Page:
Submitted to: Proceedings of the Entomological Society of Washington
Publication Type: Peer Reviewed Journal
Publication Acceptance Date: 5/17/1995
Publication Date: N/A
Interpretive Summary: Several species of Baccharis spp. are weedy shrubs that invade pastures, rangelands, and recreation areas, and are unpalatable or noxious to livestock. A survey was made of gall midges that feed on these plants to learn which may be effective in biological control in the United States or elsewhere, where some species of Baccharis have escaped, and to have baseline information before any species are introduced from South America onto North American species. Twelve species of gall midge were found, three new to science. These three are described and the remainder redescribed in this paper. A key to damage by these species is given so that they may readily be identified in the future. This information will be useful to APHIS/PPQ identifiers and scientists working in integrated control of noxious weeds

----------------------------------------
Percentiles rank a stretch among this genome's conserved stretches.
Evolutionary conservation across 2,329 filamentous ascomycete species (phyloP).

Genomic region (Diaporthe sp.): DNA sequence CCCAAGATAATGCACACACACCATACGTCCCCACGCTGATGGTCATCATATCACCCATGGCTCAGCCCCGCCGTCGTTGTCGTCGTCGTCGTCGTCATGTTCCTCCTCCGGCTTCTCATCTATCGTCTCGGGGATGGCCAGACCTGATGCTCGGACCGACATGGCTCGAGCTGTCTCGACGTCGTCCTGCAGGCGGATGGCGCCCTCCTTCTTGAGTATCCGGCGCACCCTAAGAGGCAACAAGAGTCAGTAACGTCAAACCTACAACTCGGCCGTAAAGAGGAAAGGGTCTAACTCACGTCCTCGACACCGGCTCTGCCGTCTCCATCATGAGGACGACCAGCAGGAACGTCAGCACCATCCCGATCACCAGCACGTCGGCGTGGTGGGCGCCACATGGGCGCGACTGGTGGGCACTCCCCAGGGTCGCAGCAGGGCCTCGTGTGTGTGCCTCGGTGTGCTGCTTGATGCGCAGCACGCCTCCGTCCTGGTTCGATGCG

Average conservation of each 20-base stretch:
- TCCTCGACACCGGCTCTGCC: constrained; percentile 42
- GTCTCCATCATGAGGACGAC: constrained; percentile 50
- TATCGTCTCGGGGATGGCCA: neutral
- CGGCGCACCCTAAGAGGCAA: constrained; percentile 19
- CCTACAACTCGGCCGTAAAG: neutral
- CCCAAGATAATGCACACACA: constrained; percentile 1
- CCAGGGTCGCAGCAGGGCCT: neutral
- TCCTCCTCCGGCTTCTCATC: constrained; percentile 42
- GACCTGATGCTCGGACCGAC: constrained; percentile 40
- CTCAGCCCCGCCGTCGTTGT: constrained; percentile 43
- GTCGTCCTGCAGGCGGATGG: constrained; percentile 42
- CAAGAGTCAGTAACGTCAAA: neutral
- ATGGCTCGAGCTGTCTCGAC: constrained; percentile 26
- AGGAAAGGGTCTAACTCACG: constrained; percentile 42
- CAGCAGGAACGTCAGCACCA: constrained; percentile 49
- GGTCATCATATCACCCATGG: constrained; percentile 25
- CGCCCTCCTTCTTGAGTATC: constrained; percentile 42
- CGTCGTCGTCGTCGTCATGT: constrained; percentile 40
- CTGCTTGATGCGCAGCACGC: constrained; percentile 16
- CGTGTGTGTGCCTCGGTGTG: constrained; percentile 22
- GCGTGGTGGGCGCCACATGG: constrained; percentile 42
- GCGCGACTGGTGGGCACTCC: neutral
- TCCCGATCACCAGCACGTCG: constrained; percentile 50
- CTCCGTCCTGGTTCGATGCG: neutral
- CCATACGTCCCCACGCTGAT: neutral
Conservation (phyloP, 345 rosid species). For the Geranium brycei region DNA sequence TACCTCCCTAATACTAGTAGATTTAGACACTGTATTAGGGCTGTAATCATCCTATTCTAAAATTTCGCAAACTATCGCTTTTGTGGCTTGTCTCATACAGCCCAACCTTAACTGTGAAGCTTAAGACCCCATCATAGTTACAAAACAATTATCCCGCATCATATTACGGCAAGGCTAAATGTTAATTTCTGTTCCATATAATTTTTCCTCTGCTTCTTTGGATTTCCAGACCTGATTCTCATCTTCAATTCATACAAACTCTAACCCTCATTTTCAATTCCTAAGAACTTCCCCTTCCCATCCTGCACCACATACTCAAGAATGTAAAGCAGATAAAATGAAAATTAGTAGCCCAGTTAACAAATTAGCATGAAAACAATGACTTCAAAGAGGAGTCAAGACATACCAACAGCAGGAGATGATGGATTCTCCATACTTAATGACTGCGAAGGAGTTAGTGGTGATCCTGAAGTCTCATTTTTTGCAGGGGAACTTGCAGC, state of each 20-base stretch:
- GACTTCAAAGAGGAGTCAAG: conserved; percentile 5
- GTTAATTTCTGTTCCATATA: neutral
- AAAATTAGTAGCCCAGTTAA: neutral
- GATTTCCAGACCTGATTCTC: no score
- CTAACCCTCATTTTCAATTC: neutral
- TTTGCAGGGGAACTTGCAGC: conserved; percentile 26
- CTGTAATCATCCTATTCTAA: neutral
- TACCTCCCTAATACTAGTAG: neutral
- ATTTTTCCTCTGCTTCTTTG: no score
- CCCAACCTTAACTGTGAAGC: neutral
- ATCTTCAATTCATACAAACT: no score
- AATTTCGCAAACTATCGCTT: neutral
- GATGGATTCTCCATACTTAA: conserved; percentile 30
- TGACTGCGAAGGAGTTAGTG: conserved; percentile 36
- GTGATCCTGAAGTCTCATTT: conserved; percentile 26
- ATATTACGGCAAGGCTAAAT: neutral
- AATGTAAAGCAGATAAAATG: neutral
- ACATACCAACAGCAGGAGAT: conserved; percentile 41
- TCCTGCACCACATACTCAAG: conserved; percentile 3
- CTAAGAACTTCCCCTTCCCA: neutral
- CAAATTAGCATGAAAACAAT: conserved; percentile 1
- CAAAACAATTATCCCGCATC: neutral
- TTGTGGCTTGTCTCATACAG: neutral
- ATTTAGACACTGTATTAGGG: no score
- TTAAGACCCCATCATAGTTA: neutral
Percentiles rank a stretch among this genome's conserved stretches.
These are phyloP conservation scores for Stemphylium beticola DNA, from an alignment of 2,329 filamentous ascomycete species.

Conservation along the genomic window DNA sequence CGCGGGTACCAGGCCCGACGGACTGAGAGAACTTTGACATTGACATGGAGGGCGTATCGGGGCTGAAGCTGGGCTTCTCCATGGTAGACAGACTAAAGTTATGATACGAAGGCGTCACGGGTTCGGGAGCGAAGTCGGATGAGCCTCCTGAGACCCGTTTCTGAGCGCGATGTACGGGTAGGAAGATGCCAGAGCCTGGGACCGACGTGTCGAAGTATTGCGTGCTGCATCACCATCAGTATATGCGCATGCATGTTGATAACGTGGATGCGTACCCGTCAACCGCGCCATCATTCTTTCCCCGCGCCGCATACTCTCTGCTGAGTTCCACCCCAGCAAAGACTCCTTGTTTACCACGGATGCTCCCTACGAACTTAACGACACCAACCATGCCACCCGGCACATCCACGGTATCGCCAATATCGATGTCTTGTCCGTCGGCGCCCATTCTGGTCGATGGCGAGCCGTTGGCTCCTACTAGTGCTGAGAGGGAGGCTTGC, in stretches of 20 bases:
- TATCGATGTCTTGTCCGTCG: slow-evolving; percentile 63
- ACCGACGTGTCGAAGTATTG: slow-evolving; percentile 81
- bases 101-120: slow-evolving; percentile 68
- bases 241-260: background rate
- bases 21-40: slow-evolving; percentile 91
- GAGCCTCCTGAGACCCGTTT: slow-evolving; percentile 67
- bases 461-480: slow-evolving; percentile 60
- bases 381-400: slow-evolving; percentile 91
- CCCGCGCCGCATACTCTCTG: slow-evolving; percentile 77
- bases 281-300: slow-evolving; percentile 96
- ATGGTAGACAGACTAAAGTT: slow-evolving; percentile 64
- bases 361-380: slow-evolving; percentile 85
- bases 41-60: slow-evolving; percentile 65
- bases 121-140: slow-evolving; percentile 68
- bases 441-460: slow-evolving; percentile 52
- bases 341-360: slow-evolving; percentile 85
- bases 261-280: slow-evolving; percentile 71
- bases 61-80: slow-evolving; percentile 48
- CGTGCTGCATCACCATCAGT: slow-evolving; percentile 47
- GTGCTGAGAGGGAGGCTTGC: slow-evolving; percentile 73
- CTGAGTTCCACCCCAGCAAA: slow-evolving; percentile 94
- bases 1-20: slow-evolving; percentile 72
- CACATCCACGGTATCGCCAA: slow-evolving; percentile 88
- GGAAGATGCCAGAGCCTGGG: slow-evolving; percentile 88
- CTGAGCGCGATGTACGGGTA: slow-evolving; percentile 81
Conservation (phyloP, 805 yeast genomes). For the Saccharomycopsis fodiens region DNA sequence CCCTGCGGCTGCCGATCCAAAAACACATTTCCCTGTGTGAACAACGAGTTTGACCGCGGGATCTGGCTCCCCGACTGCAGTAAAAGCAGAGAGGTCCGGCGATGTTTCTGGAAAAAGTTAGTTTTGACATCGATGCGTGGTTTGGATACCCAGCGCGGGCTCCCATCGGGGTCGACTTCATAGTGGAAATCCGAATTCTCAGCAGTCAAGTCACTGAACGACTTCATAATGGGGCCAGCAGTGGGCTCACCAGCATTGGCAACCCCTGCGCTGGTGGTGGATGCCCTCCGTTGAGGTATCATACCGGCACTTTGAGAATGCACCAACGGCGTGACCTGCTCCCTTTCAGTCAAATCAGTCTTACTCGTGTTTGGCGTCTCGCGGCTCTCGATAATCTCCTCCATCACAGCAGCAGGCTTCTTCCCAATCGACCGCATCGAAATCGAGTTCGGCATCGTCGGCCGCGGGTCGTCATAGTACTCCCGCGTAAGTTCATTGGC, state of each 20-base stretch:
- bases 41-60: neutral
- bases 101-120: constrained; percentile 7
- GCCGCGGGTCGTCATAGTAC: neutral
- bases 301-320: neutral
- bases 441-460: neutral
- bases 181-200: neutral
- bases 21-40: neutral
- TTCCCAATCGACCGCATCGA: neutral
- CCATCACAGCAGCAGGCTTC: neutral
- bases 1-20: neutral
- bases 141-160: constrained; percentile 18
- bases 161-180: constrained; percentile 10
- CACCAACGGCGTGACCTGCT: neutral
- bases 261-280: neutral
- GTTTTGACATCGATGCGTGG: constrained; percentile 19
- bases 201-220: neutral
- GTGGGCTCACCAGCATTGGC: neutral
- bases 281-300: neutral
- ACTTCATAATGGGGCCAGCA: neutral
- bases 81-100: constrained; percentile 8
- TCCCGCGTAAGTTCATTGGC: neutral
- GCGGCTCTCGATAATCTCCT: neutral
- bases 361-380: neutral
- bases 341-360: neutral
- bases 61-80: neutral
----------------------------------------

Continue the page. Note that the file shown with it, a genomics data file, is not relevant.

Technical Abstract: The gall midge fauna of Baccharis in the United States now contains 12 species. Four species were previously known to attack Baccharis in the United States: three species of Neolasioptera, N. baccharicola Gagne, N. lathami Gagne, and N. rostrata Gagne, and Rhopalomyia californica Felt. Three new species and a new genus to contain one of them are described: Asphondylia bacchariola Gagne, Rhopalomyia sulcata Gagne, and Xipholasioptera Gagne and its monotypic type species Xipholasioptera ensata Gagne. Five other species, three species of Asteromyia, a Contarinia sp., and a Dasineura sp., are placed only to genus because of insufficient material for further determination. Rhopalomyia baccharis Felt is considered a junior synonym of R. californica. A key is given to the feeding niche or galls of each of the species.